Report shows GDP growth in North Dakota metro areas
GRAND FORKS--Federal economic data released Tuesday, Sept. 20, shows North Dakota's metro areas can grow despite a slump in oil prices, a University of North Dakota economist said.
GRAND FORKS-Federal economic data released Tuesday, Sept. 20, shows North Dakota's metro areas can grow despite a slump in oil prices, a University of North Dakota economist said.
The data, released by the U.S. Department of Commerce's Bureau of Economic Analysis, showed the Grand Forks metropolitan statistical area's gross domestic product grew by 3 percent between 2014 and 2015, when adjusted for inflation. That outpaced national metro areas' growth of 2.5 percent as well as Fargo's 1.3 percent. Bismarck tallied 5.7 percent GDP growth last year.
The BEA defines a metro area's GDP as "the measure of the market value of all final goods and services produced within a metropolitan area in a particular period of time."
David Flynn, the director of the Bureau of Business and Economic Research at UND, said the report reflected well on North Dakota's economy despite recent news about state budget cuts and slumping commodity prices.
"I understand and I get that when you hear about your state slashing budgets and these kinds of things, that the automatic assumption is there's huge problems in the state. Well, not so much," he said. "There were headwinds, we all saw it laid out in ugly, ugly fashion as we talked about budgets at the state level and how things had to change, but that doesn't mean that the economy overall was as bad as that situation."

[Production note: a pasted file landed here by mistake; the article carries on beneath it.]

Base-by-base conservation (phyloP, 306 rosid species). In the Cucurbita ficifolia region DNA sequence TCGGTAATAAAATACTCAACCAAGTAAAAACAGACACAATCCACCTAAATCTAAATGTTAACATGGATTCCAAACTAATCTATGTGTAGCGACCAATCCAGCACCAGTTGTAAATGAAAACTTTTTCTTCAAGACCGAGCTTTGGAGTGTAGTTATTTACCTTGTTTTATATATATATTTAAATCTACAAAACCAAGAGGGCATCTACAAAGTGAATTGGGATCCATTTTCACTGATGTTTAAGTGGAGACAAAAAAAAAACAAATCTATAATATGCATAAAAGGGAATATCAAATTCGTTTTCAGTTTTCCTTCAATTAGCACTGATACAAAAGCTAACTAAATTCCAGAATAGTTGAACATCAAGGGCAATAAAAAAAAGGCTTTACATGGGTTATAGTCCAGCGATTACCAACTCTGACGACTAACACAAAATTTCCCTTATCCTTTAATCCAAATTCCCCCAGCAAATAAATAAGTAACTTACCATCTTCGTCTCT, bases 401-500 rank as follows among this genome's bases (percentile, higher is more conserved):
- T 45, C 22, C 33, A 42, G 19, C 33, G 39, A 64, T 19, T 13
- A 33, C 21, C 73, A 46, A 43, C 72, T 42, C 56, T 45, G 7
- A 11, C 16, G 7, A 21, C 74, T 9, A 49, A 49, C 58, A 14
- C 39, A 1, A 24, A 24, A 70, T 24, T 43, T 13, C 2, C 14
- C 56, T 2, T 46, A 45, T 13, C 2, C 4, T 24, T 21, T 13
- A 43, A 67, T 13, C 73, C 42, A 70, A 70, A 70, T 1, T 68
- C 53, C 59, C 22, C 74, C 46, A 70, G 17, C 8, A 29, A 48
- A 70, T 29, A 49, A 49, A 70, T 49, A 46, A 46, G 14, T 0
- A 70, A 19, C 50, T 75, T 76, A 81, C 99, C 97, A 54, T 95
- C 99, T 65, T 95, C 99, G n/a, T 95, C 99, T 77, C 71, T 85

August's special session of the North Dakota Legislature followed Gov. Jack Dalrymple's orders for state agencies to cut their budgets. State leaders have cited low oil and farm commodity prices for the budget woes.
The West Texas Intermediate oil price at Cushing, Okla., was $103.59 a barrel in July 2014. That price benchmark dropped to roughly $30 in February, and reached almost $45 in August, according to the U.S. Energy Information Administration.
Production sat at nearly 1.03 million barrels of oil per day in July, according to the North Dakota Department of Mineral Resources. There were 32 active drilling rigs on Tuesday, down from 67 a year ago and 196 in 2014, according to department data.
Those figures help explain a 33 percent drop in taxable sales and purchases in the first quarter of 2016, compared with the same time period last year, according to a report from the North Dakota Tax Commissioner's office.
But Flynn cited growth in construction and banking sectors outlined in the BEA report as positive signs.
"Those things can create other opportunities for growth going forward," he said.